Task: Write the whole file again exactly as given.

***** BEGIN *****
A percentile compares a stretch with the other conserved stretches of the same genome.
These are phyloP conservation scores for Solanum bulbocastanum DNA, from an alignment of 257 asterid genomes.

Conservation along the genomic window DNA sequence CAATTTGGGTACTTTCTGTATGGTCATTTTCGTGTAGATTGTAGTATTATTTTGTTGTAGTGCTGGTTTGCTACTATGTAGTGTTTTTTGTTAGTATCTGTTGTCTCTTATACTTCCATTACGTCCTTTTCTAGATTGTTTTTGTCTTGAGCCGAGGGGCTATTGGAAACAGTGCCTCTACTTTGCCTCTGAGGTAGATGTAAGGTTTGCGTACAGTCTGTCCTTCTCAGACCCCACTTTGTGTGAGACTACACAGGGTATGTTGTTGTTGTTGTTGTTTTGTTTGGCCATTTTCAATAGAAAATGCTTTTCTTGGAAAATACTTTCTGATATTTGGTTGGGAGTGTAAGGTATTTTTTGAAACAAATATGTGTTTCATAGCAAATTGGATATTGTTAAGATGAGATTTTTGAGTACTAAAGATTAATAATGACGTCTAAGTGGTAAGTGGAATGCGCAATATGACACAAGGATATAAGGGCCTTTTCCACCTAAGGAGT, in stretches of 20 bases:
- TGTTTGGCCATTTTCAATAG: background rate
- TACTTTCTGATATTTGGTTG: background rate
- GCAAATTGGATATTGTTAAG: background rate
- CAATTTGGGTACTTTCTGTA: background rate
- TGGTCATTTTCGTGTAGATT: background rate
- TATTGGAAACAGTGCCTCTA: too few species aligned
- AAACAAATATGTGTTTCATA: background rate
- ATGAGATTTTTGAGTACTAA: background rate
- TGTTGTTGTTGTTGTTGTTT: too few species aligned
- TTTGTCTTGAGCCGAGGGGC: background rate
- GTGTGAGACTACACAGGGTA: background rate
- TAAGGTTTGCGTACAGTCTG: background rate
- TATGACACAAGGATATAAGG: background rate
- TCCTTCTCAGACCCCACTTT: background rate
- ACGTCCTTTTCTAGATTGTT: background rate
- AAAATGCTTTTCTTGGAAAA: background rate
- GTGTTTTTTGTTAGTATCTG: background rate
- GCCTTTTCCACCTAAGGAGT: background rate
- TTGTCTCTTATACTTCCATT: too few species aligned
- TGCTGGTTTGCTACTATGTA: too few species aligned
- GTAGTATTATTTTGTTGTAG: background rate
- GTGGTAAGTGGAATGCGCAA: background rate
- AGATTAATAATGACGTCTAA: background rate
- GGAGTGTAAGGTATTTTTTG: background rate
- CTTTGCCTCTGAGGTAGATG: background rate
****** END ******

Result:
A percentile compares a stretch with the other conserved stretches of the same genome.
These are phyloP conservation scores for Solanum bulbocastanum DNA, from an alignment of 257 asterid genomes.

Conservation along the genomic window DNA sequence CAATTTGGGTACTTTCTGTATGGTCATTTTCGTGTAGATTGTAGTATTATTTTGTTGTAGTGCTGGTTTGCTACTATGTAGTGTTTTTTGTTAGTATCTGTTGTCTCTTATACTTCCATTACGTCCTTTTCTAGATTGTTTTTGTCTTGAGCCGAGGGGCTATTGGAAACAGTGCCTCTACTTTGCCTCTGAGGTAGATGTAAGGTTTGCGTACAGTCTGTCCTTCTCAGACCCCACTTTGTGTGAGACTACACAGGGTATGTTGTTGTTGTTGTTGTTTTGTTTGGCCATTTTCAATAGAAAATGCTTTTCTTGGAAAATACTTTCTGATATTTGGTTGGGAGTGTAAGGTATTTTTTGAAACAAATATGTGTTTCATAGCAAATTGGATATTGTTAAGATGAGATTTTTGAGTACTAAAGATTAATAATGACGTCTAAGTGGTAAGTGGAATGCGCAATATGACACAAGGATATAAGGGCCTTTTCCACCTAAGGAGT, in stretches of 20 bases:
- TGTTTGGCCATTTTCAATAG: background rate
- TACTTTCTGATATTTGGTTG: background rate
- GCAAATTGGATATTGTTAAG: background rate
- CAATTTGGGTACTTTCTGTA: background rate
- TGGTCATTTTCGTGTAGATT: background rate
- TATTGGAAACAGTGCCTCTA: too few species aligned
- AAACAAATATGTGTTTCATA: background rate
- ATGAGATTTTTGAGTACTAA: background rate
- TGTTGTTGTTGTTGTTGTTT: too few species aligned
- TTTGTCTTGAGCCGAGGGGC: background rate
- GTGTGAGACTACACAGGGTA: background rate
- TAAGGTTTGCGTACAGTCTG: background rate
- TATGACACAAGGATATAAGG: background rate
- TCCTTCTCAGACCCCACTTT: background rate
- ACGTCCTTTTCTAGATTGTT: background rate
- AAAATGCTTTTCTTGGAAAA: background rate
- GTGTTTTTTGTTAGTATCTG: background rate
- GCCTTTTCCACCTAAGGAGT: background rate
- TTGTCTCTTATACTTCCATT: too few species aligned
- TGCTGGTTTGCTACTATGTA: too few species aligned
- GTAGTATTATTTTGTTGTAG: background rate
- GTGGTAAGTGGAATGCGCAA: background rate
- AGATTAATAATGACGTCTAA: background rate
- GGAGTGTAAGGTATTTTTTG: background rate
- CTTTGCCTCTGAGGTAGATG: background rate